The Evolution of Women’s Rugby

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By M.A. Sorensen

United States Eagle and United States Rugby Hall of Fame Member

M.A. Sorensen playing hooker during the 1991 Rugby World Cup

I have been involved in rugby since the 1970s and it has been quite a long journey. I started out playing college rugby at William and Mary and later had the fortune of playing on selects sides and then in three World Cups for the United States National team. The game has changed quite a bit since I played and witnessing the evolution of women’s rugby has been incredible. The last two years I have had the pleasure of attending the Penn Mutual Collegiate Rugby Championship (CRC) in Chester, PA and the professionalism and quality of competition has been amazing to witness first hand.

When I was first starting out in rugby, resources were extremely limited. As I reached the more competitive levels, I had to balance a career in the medical field with my rugby aspirations. I remember worrying about getting to practice on time or being able to afford to play the game I love.

I am not sure how many people know this, but the 1991 team that captured the Women’s World Cup in Wales had to pay its own way to get there. We paid for our own air fare, hotels and meals during our stay in Wales. We were not expected to do much in that tournament but we shocked the world and picked up arguably the most impressive accomplishment in the history of United States rugby.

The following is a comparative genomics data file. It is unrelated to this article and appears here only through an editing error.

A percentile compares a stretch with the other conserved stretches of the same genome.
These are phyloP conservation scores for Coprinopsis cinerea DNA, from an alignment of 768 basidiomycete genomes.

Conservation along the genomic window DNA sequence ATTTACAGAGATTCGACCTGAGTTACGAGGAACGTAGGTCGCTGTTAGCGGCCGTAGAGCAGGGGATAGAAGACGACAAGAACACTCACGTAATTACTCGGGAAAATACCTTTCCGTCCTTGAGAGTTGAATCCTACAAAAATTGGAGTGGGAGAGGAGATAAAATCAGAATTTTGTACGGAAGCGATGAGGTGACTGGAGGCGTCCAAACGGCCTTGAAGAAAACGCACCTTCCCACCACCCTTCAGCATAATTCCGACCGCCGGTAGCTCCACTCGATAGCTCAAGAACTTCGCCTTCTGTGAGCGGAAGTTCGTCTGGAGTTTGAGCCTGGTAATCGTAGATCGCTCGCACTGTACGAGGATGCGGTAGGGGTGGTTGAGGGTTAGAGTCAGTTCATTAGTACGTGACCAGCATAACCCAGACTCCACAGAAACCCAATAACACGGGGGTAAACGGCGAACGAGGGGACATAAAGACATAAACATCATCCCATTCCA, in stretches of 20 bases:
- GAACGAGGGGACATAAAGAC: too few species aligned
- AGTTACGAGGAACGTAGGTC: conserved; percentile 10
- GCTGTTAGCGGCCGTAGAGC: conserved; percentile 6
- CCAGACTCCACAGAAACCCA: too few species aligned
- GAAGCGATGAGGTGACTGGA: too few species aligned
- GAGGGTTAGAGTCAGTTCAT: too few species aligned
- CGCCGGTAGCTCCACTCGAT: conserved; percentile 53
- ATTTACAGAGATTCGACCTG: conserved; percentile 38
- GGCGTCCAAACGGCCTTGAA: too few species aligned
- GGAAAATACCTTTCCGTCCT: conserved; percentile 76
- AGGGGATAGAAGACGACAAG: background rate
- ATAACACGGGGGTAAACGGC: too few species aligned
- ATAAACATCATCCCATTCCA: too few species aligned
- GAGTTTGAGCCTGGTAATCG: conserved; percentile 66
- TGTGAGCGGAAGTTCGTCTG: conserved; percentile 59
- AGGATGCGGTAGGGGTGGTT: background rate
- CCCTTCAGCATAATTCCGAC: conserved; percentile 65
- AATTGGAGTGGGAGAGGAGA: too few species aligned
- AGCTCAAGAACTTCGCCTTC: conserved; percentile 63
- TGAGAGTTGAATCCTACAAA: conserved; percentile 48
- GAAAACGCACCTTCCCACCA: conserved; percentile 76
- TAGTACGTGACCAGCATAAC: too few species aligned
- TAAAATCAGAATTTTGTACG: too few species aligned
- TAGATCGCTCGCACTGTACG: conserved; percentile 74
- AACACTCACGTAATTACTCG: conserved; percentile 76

Fast forward nearly 30 years and the growth of the women’s game has been amazing. Now, women are earning full time contracts at the United States Olympic Training Center and being paid to play rugby. While the salaries are still relatively small, I think it is amazing how far we have come.

The growth of the women’s college game has not gone unnoticed either. There are now a number of varsity programs throughout the United States and women’s rugby is now an emerging NCAA sport. Events like the Penn Mutual Collegiate Rugby Championship add legitimacy and exposure that had been lacking in the past. Last year I witnessed two of these varsity programs play in an epic CRC final with Life besting Lindenwood in the final and this year I watched Lindenwood capture it all on national television.

Over the last several years the women have gotten more and more air time on broadcast networks. This year, the women played in the stadium and the quarterfinals onward were aired on the ESPN family of networks and on the new digital streaming platform ESPN+.

The exposure and opportunities to play at such a high level for these college kids is critical to the continued growth of the sport. More and more teams and players are getting the opportunity to compete on a grand stage and hopefully continue their playing careers well beyond college.

Women’s rugby is on the rise. I firmly believe that in the near future there will be another set of women’s Eagles joining us on the podium as World Cup Champions.

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